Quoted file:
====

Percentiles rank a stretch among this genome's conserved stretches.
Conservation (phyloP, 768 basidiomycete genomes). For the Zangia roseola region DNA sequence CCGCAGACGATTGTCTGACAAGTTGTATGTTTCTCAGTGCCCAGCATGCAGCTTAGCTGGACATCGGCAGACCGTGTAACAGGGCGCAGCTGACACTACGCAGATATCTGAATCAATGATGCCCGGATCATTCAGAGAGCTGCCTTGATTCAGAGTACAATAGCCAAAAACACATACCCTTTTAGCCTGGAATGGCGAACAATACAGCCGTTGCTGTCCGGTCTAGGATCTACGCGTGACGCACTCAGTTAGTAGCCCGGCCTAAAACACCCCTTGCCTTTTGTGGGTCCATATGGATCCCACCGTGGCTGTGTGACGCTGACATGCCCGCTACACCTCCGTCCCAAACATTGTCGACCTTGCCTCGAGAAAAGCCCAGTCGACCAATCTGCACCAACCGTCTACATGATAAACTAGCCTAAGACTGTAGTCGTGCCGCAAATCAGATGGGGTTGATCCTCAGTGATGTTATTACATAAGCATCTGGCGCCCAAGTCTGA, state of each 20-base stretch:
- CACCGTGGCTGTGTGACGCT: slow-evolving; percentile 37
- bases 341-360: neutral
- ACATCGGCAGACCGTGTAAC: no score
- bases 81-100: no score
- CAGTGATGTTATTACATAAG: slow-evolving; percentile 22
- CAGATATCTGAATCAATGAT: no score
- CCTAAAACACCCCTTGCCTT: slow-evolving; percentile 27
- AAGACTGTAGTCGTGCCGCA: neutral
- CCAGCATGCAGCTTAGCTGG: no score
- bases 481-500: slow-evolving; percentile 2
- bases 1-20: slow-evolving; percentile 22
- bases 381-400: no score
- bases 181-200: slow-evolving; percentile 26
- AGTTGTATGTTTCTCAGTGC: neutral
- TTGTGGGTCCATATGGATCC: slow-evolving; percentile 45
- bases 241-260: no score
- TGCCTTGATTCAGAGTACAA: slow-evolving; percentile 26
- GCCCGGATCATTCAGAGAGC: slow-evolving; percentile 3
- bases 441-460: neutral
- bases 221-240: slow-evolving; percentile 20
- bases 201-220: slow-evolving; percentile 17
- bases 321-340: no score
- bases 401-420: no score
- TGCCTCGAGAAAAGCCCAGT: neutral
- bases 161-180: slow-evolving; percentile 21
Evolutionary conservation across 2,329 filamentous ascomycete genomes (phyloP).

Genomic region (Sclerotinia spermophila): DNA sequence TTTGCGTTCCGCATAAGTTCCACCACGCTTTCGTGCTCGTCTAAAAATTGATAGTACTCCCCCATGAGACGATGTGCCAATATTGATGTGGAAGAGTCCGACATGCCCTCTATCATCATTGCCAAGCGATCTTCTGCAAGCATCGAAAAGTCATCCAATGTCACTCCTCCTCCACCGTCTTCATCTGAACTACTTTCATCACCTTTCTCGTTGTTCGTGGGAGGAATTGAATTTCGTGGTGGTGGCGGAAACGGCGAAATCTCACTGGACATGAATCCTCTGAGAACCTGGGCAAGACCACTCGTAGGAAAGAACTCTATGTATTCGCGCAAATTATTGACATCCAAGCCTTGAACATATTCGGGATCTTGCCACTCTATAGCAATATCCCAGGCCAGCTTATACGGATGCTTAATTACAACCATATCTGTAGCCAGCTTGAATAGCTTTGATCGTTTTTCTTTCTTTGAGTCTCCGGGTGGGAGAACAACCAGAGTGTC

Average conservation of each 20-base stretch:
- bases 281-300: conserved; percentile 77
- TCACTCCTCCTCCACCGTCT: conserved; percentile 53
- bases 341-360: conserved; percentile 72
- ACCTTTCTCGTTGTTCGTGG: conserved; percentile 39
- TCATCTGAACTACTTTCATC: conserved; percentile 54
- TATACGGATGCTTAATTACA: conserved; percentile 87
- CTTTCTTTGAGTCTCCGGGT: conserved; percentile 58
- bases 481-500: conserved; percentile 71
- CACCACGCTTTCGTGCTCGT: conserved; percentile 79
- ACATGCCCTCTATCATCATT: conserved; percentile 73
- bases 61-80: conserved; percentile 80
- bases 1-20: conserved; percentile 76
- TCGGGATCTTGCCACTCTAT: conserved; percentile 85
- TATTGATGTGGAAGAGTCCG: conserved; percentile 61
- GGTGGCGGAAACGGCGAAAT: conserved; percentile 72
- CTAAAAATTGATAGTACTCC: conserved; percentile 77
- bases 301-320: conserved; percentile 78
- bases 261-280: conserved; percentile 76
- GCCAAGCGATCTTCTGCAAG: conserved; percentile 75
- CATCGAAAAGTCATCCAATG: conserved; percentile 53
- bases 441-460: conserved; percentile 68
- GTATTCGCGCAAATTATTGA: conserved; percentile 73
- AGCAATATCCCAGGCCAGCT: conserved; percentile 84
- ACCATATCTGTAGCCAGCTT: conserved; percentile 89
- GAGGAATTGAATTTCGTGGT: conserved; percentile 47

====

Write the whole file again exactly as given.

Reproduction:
Percentiles rank a stretch among this genome's conserved stretches.
Conservation (phyloP, 768 basidiomycete genomes). For the Zangia roseola region DNA sequence CCGCAGACGATTGTCTGACAAGTTGTATGTTTCTCAGTGCCCAGCATGCAGCTTAGCTGGACATCGGCAGACCGTGTAACAGGGCGCAGCTGACACTACGCAGATATCTGAATCAATGATGCCCGGATCATTCAGAGAGCTGCCTTGATTCAGAGTACAATAGCCAAAAACACATACCCTTTTAGCCTGGAATGGCGAACAATACAGCCGTTGCTGTCCGGTCTAGGATCTACGCGTGACGCACTCAGTTAGTAGCCCGGCCTAAAACACCCCTTGCCTTTTGTGGGTCCATATGGATCCCACCGTGGCTGTGTGACGCTGACATGCCCGCTACACCTCCGTCCCAAACATTGTCGACCTTGCCTCGAGAAAAGCCCAGTCGACCAATCTGCACCAACCGTCTACATGATAAACTAGCCTAAGACTGTAGTCGTGCCGCAAATCAGATGGGGTTGATCCTCAGTGATGTTATTACATAAGCATCTGGCGCCCAAGTCTGA, state of each 20-base stretch:
- CACCGTGGCTGTGTGACGCT: slow-evolving; percentile 37
- bases 341-360: neutral
- ACATCGGCAGACCGTGTAAC: no score
- bases 81-100: no score
- CAGTGATGTTATTACATAAG: slow-evolving; percentile 22
- CAGATATCTGAATCAATGAT: no score
- CCTAAAACACCCCTTGCCTT: slow-evolving; percentile 27
- AAGACTGTAGTCGTGCCGCA: neutral
- CCAGCATGCAGCTTAGCTGG: no score
- bases 481-500: slow-evolving; percentile 2
- bases 1-20: slow-evolving; percentile 22
- bases 381-400: no score
- bases 181-200: slow-evolving; percentile 26
- AGTTGTATGTTTCTCAGTGC: neutral
- TTGTGGGTCCATATGGATCC: slow-evolving; percentile 45
- bases 241-260: no score
- TGCCTTGATTCAGAGTACAA: slow-evolving; percentile 26
- GCCCGGATCATTCAGAGAGC: slow-evolving; percentile 3
- bases 441-460: neutral
- bases 221-240: slow-evolving; percentile 20
- bases 201-220: slow-evolving; percentile 17
- bases 321-340: no score
- bases 401-420: no score
- TGCCTCGAGAAAAGCCCAGT: neutral
- bases 161-180: slow-evolving; percentile 21
Evolutionary conservation across 2,329 filamentous ascomycete genomes (phyloP).

Genomic region (Sclerotinia spermophila): DNA sequence TTTGCGTTCCGCATAAGTTCCACCACGCTTTCGTGCTCGTCTAAAAATTGATAGTACTCCCCCATGAGACGATGTGCCAATATTGATGTGGAAGAGTCCGACATGCCCTCTATCATCATTGCCAAGCGATCTTCTGCAAGCATCGAAAAGTCATCCAATGTCACTCCTCCTCCACCGTCTTCATCTGAACTACTTTCATCACCTTTCTCGTTGTTCGTGGGAGGAATTGAATTTCGTGGTGGTGGCGGAAACGGCGAAATCTCACTGGACATGAATCCTCTGAGAACCTGGGCAAGACCACTCGTAGGAAAGAACTCTATGTATTCGCGCAAATTATTGACATCCAAGCCTTGAACATATTCGGGATCTTGCCACTCTATAGCAATATCCCAGGCCAGCTTATACGGATGCTTAATTACAACCATATCTGTAGCCAGCTTGAATAGCTTTGATCGTTTTTCTTTCTTTGAGTCTCCGGGTGGGAGAACAACCAGAGTGTC

Average conservation of each 20-base stretch:
- bases 281-300: conserved; percentile 77
- TCACTCCTCCTCCACCGTCT: conserved; percentile 53
- bases 341-360: conserved; percentile 72
- ACCTTTCTCGTTGTTCGTGG: conserved; percentile 39
- TCATCTGAACTACTTTCATC: conserved; percentile 54
- TATACGGATGCTTAATTACA: conserved; percentile 87
- CTTTCTTTGAGTCTCCGGGT: conserved; percentile 58
- bases 481-500: conserved; percentile 71
- CACCACGCTTTCGTGCTCGT: conserved; percentile 79
- ACATGCCCTCTATCATCATT: conserved; percentile 73
- bases 61-80: conserved; percentile 80
- bases 1-20: conserved; percentile 76
- TCGGGATCTTGCCACTCTAT: conserved; percentile 85
- TATTGATGTGGAAGAGTCCG: conserved; percentile 61
- GGTGGCGGAAACGGCGAAAT: conserved; percentile 72
- CTAAAAATTGATAGTACTCC: conserved; percentile 77
- bases 301-320: conserved; percentile 78
- bases 261-280: conserved; percentile 76
- GCCAAGCGATCTTCTGCAAG: conserved; percentile 75
- CATCGAAAAGTCATCCAATG: conserved; percentile 53
- bases 441-460: conserved; percentile 68
- GTATTCGCGCAAATTATTGA: conserved; percentile 73
- AGCAATATCCCAGGCCAGCT: conserved; percentile 84
- ACCATATCTGTAGCCAGCTT: conserved; percentile 89
- GAGGAATTGAATTTCGTGGT: conserved; percentile 47